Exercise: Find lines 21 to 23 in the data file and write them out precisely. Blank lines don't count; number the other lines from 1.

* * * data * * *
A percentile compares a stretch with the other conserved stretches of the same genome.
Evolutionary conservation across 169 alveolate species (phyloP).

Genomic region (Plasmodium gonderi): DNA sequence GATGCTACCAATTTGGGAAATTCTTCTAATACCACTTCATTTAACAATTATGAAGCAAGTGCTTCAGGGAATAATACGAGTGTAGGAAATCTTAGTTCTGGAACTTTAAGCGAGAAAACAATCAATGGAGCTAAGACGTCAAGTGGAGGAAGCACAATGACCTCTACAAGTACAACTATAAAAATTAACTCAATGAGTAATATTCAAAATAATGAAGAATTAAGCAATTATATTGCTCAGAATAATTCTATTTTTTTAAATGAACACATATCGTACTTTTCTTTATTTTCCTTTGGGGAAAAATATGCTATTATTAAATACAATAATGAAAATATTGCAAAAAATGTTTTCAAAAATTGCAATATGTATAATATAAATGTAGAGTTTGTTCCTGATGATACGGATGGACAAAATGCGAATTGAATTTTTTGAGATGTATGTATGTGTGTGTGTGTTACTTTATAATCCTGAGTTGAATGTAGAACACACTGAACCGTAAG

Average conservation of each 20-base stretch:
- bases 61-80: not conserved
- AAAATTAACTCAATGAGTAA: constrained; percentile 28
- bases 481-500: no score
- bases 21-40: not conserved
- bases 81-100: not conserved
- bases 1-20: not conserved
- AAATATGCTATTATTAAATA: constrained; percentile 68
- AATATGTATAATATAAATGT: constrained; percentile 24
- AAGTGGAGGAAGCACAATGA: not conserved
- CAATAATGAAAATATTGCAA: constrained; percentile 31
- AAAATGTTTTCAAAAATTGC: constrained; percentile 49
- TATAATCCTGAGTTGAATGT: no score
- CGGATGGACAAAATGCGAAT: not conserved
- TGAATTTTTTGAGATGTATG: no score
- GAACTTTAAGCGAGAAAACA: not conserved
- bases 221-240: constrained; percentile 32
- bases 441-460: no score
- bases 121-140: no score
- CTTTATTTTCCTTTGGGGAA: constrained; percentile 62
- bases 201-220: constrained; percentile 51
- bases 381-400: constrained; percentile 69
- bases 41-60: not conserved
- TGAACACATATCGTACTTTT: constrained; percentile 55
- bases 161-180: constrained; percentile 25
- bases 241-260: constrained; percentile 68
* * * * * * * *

- bases 441-460: no score
- bases 121-140: no score
- CTTTATTTTCCTTTGGGGAA: constrained; percentile 62